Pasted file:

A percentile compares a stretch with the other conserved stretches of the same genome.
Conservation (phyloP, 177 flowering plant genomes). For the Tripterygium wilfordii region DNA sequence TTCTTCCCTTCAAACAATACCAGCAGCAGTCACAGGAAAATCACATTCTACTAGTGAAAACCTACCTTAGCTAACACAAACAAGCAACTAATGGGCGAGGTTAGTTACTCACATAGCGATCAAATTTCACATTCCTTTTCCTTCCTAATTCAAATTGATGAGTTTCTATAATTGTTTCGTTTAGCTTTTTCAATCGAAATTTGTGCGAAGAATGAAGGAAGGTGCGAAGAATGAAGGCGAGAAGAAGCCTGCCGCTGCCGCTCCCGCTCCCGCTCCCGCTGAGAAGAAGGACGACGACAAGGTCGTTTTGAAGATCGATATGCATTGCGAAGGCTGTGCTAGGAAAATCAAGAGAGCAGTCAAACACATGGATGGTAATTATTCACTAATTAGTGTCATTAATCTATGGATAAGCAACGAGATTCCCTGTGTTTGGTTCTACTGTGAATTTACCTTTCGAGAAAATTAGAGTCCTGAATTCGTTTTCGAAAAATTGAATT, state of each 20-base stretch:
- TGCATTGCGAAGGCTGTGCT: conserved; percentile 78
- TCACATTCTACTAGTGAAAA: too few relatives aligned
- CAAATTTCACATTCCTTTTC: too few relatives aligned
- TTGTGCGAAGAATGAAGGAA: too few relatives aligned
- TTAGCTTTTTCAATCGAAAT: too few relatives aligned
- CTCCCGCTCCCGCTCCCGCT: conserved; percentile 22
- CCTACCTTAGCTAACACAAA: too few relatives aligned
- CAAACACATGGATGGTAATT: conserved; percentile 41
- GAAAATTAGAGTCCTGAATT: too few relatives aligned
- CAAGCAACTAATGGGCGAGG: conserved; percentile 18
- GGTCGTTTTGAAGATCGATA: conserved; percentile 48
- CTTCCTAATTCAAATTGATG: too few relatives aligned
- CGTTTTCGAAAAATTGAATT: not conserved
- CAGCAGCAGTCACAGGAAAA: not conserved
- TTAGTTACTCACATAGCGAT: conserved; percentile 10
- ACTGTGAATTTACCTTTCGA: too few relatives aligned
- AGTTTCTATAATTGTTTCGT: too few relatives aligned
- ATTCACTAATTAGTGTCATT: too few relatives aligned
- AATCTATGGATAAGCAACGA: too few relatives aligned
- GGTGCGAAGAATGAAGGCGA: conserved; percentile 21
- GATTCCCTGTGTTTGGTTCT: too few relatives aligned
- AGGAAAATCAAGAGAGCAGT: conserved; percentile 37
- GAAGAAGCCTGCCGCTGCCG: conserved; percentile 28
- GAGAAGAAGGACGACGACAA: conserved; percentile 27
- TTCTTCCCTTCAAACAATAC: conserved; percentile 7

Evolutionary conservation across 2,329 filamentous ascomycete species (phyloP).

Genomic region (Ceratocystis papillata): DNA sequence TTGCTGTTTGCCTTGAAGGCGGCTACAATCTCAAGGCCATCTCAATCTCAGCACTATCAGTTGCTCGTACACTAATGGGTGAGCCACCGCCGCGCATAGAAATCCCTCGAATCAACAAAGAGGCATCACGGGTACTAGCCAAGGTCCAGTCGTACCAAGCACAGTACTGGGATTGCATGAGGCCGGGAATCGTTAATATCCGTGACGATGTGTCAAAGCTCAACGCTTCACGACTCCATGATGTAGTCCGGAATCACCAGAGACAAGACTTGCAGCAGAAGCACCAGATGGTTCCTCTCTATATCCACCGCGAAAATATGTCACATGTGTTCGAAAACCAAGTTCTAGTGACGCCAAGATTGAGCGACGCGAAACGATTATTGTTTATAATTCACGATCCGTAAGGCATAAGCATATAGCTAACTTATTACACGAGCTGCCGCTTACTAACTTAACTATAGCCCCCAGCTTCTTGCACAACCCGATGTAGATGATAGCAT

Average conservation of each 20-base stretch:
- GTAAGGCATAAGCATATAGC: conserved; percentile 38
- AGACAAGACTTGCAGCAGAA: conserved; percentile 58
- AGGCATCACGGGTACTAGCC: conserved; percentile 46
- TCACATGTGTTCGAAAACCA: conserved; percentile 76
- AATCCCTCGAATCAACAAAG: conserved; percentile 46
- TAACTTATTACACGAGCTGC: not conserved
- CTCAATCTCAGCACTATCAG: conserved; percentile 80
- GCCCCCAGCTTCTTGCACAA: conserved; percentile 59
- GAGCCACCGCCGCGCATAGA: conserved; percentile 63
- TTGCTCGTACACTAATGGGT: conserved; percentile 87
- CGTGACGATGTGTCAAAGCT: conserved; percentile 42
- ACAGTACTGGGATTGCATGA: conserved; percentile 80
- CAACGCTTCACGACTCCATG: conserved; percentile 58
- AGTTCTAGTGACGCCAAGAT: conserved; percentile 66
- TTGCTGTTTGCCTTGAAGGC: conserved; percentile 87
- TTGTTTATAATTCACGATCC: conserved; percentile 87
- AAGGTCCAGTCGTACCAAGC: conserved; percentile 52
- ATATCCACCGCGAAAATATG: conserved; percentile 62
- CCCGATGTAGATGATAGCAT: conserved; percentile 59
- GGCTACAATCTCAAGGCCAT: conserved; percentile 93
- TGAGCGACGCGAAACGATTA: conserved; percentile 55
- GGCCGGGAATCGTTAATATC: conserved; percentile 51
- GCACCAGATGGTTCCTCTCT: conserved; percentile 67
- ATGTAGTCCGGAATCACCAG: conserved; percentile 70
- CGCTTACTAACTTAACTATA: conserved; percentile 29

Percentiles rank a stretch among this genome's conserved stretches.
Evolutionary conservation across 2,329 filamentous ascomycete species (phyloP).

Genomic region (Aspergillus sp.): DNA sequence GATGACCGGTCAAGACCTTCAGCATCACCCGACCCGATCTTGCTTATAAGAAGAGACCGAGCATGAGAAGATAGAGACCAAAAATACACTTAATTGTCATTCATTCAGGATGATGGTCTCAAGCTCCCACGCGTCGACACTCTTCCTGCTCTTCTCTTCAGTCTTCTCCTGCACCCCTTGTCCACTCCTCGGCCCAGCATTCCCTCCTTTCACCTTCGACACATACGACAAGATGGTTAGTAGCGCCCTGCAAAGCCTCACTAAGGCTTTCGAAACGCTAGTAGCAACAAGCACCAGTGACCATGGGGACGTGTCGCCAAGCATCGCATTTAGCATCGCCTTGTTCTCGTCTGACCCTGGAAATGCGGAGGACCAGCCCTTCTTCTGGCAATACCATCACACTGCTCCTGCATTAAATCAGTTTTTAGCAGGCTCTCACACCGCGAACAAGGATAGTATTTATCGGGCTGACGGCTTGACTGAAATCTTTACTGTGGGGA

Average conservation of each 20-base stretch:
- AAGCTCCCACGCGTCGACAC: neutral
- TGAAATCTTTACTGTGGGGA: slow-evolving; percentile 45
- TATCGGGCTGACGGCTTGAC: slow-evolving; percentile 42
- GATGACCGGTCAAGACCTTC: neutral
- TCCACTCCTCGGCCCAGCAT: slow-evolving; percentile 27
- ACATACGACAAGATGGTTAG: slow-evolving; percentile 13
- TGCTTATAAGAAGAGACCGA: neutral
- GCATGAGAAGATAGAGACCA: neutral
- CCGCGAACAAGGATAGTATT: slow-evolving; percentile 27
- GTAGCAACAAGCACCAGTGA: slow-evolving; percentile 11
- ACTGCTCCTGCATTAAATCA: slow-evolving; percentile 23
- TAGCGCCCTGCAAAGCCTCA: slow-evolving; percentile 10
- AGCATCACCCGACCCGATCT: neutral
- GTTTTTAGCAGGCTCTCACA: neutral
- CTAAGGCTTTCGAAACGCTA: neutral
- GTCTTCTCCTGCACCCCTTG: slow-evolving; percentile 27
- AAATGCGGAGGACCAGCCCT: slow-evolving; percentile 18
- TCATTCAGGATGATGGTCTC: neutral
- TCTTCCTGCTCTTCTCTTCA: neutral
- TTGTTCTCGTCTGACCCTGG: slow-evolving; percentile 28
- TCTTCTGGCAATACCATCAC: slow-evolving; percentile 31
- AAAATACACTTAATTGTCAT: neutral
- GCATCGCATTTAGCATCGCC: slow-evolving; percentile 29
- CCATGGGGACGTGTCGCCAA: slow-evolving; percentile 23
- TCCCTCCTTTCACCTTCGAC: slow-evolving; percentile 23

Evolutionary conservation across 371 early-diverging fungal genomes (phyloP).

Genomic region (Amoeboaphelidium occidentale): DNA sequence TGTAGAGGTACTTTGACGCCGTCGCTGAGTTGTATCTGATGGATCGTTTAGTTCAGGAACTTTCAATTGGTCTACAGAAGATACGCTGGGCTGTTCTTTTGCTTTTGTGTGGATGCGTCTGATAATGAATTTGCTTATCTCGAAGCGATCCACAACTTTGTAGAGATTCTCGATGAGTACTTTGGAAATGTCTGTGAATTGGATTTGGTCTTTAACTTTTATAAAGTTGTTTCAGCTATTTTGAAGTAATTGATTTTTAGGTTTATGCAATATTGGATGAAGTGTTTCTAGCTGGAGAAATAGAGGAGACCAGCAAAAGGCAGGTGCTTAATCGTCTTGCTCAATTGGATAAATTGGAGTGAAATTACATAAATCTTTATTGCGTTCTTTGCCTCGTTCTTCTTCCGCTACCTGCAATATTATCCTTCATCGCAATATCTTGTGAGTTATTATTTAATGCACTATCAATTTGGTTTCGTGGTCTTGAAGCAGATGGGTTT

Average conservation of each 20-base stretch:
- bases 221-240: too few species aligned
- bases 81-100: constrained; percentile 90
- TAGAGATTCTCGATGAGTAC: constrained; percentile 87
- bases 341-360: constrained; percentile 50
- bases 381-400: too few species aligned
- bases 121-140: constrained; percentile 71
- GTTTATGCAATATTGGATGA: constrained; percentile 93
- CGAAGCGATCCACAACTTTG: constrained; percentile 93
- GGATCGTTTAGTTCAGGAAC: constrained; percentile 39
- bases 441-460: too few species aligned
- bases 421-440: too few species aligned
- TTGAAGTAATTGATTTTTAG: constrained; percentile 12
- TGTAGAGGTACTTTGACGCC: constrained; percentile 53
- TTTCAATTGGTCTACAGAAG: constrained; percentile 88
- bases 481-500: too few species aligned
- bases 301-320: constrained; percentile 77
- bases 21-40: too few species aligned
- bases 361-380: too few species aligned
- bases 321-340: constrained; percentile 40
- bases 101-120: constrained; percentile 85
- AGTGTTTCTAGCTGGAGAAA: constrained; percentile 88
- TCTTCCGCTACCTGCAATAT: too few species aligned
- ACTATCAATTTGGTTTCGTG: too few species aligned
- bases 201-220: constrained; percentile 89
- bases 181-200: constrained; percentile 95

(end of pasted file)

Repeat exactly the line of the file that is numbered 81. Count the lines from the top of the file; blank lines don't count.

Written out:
- AAAATACACTTAATTGTCAT: neutral